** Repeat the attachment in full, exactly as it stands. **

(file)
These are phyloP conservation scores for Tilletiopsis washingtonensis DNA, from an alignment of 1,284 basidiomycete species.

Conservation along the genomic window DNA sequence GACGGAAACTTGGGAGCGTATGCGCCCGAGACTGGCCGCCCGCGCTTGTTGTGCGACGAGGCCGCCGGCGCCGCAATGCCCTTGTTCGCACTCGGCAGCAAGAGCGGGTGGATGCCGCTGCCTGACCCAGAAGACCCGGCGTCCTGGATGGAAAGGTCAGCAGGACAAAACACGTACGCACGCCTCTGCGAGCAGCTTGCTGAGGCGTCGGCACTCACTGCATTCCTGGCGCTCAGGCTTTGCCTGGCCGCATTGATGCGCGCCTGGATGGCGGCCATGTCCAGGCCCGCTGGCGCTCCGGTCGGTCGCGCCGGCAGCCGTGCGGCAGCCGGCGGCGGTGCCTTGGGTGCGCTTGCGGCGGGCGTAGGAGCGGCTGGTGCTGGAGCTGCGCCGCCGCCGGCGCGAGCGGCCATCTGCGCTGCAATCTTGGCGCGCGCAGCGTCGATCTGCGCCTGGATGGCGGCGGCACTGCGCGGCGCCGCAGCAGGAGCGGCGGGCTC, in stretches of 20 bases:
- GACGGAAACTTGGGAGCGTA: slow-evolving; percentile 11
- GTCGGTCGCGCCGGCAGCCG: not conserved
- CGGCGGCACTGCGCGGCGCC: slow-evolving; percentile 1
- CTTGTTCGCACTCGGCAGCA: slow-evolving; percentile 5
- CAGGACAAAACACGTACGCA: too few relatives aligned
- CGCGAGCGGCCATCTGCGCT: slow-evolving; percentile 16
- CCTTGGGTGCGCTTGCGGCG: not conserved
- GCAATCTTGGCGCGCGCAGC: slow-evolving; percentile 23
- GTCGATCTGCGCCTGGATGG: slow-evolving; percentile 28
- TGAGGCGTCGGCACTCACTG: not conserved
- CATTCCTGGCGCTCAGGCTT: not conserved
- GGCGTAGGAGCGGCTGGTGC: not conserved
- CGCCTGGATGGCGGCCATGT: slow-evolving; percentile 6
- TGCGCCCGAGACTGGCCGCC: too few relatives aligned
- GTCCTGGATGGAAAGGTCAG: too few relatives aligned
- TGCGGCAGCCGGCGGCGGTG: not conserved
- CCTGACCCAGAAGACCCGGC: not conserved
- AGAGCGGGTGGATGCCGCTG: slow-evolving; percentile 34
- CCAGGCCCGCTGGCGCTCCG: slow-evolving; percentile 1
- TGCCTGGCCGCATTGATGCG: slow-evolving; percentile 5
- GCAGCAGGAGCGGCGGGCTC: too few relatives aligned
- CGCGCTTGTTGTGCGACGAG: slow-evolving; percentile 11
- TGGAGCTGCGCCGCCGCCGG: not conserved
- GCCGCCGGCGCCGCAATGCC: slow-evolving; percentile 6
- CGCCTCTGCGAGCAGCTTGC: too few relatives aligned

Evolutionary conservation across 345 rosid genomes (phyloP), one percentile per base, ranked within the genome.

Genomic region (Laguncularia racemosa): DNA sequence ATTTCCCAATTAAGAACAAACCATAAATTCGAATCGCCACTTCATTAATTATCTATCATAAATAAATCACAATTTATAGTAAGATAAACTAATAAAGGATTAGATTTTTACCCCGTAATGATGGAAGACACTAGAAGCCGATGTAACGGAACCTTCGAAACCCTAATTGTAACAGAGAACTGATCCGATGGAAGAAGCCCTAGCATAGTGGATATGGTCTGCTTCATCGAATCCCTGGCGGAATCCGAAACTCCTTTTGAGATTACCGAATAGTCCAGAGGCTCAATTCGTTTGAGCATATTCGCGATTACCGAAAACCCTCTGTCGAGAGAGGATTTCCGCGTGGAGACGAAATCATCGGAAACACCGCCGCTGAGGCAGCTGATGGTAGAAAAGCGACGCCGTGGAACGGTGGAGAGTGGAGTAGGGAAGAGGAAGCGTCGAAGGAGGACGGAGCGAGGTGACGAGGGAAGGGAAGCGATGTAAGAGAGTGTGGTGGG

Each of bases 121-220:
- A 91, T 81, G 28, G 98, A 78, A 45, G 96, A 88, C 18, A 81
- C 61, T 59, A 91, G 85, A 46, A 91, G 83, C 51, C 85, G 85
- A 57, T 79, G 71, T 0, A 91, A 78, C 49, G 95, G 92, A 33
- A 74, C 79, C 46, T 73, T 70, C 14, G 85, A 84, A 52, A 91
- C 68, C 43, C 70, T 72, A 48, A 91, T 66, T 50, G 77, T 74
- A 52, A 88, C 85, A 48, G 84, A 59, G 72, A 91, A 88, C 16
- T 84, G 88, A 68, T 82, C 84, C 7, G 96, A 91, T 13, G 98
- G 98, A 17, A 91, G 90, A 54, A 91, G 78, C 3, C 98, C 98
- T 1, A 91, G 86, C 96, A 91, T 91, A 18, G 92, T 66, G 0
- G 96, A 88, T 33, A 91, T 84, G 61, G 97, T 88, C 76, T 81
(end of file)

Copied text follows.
These are phyloP conservation scores for Tilletiopsis washingtonensis DNA, from an alignment of 1,284 basidiomycete species.

Conservation along the genomic window DNA sequence GACGGAAACTTGGGAGCGTATGCGCCCGAGACTGGCCGCCCGCGCTTGTTGTGCGACGAGGCCGCCGGCGCCGCAATGCCCTTGTTCGCACTCGGCAGCAAGAGCGGGTGGATGCCGCTGCCTGACCCAGAAGACCCGGCGTCCTGGATGGAAAGGTCAGCAGGACAAAACACGTACGCACGCCTCTGCGAGCAGCTTGCTGAGGCGTCGGCACTCACTGCATTCCTGGCGCTCAGGCTTTGCCTGGCCGCATTGATGCGCGCCTGGATGGCGGCCATGTCCAGGCCCGCTGGCGCTCCGGTCGGTCGCGCCGGCAGCCGTGCGGCAGCCGGCGGCGGTGCCTTGGGTGCGCTTGCGGCGGGCGTAGGAGCGGCTGGTGCTGGAGCTGCGCCGCCGCCGGCGCGAGCGGCCATCTGCGCTGCAATCTTGGCGCGCGCAGCGTCGATCTGCGCCTGGATGGCGGCGGCACTGCGCGGCGCCGCAGCAGGAGCGGCGGGCTC, in stretches of 20 bases:
- GACGGAAACTTGGGAGCGTA: slow-evolving; percentile 11
- GTCGGTCGCGCCGGCAGCCG: not conserved
- CGGCGGCACTGCGCGGCGCC: slow-evolving; percentile 1
- CTTGTTCGCACTCGGCAGCA: slow-evolving; percentile 5
- CAGGACAAAACACGTACGCA: too few relatives aligned
- CGCGAGCGGCCATCTGCGCT: slow-evolving; percentile 16
- CCTTGGGTGCGCTTGCGGCG: not conserved
- GCAATCTTGGCGCGCGCAGC: slow-evolving; percentile 23
- GTCGATCTGCGCCTGGATGG: slow-evolving; percentile 28
- TGAGGCGTCGGCACTCACTG: not conserved
- CATTCCTGGCGCTCAGGCTT: not conserved
- GGCGTAGGAGCGGCTGGTGC: not conserved
- CGCCTGGATGGCGGCCATGT: slow-evolving; percentile 6
- TGCGCCCGAGACTGGCCGCC: too few relatives aligned
- GTCCTGGATGGAAAGGTCAG: too few relatives aligned
- TGCGGCAGCCGGCGGCGGTG: not conserved
- CCTGACCCAGAAGACCCGGC: not conserved
- AGAGCGGGTGGATGCCGCTG: slow-evolving; percentile 34
- CCAGGCCCGCTGGCGCTCCG: slow-evolving; percentile 1
- TGCCTGGCCGCATTGATGCG: slow-evolving; percentile 5
- GCAGCAGGAGCGGCGGGCTC: too few relatives aligned
- CGCGCTTGTTGTGCGACGAG: slow-evolving; percentile 11
- TGGAGCTGCGCCGCCGCCGG: not conserved
- GCCGCCGGCGCCGCAATGCC: slow-evolving; percentile 6
- CGCCTCTGCGAGCAGCTTGC: too few relatives aligned

Evolutionary conservation across 345 rosid genomes (phyloP), one percentile per base, ranked within the genome.

Genomic region (Laguncularia racemosa): DNA sequence ATTTCCCAATTAAGAACAAACCATAAATTCGAATCGCCACTTCATTAATTATCTATCATAAATAAATCACAATTTATAGTAAGATAAACTAATAAAGGATTAGATTTTTACCCCGTAATGATGGAAGACACTAGAAGCCGATGTAACGGAACCTTCGAAACCCTAATTGTAACAGAGAACTGATCCGATGGAAGAAGCCCTAGCATAGTGGATATGGTCTGCTTCATCGAATCCCTGGCGGAATCCGAAACTCCTTTTGAGATTACCGAATAGTCCAGAGGCTCAATTCGTTTGAGCATATTCGCGATTACCGAAAACCCTCTGTCGAGAGAGGATTTCCGCGTGGAGACGAAATCATCGGAAACACCGCCGCTGAGGCAGCTGATGGTAGAAAAGCGACGCCGTGGAACGGTGGAGAGTGGAGTAGGGAAGAGGAAGCGTCGAAGGAGGACGGAGCGAGGTGACGAGGGAAGGGAAGCGATGTAAGAGAGTGTGGTGGG

Each of bases 121-220:
- A 91, T 81, G 28, G 98, A 78, A 45, G 96, A 88, C 18, A 81
- C 61, T 59, A 91, G 85, A 46, A 91, G 83, C 51, C 85, G 85
- A 57, T 79, G 71, T 0, A 91, A 78, C 49, G 95, G 92, A 33
- A 74, C 79, C 46, T 73, T 70, C 14, G 85, A 84, A 52, A 91
- C 68, C 43, C 70, T 72, A 48, A 91, T 66, T 50, G 77, T 74
- A 52, A 88, C 85, A 48, G 84, A 59, G 72, A 91, A 88, C 16
- T 84, G 88, A 68, T 82, C 84, C 7, G 96, A 91, T 13, G 98
- G 98, A 17, A 91, G 90, A 54, A 91, G 78, C 3, C 98, C 98
- T 1, A 91, G 86, C 96, A 91, T 91, A 18, G 92, T 66, G 0
- G 96, A 88, T 33, A 91, T 84, G 61, G 97, T 88, C 76, T 81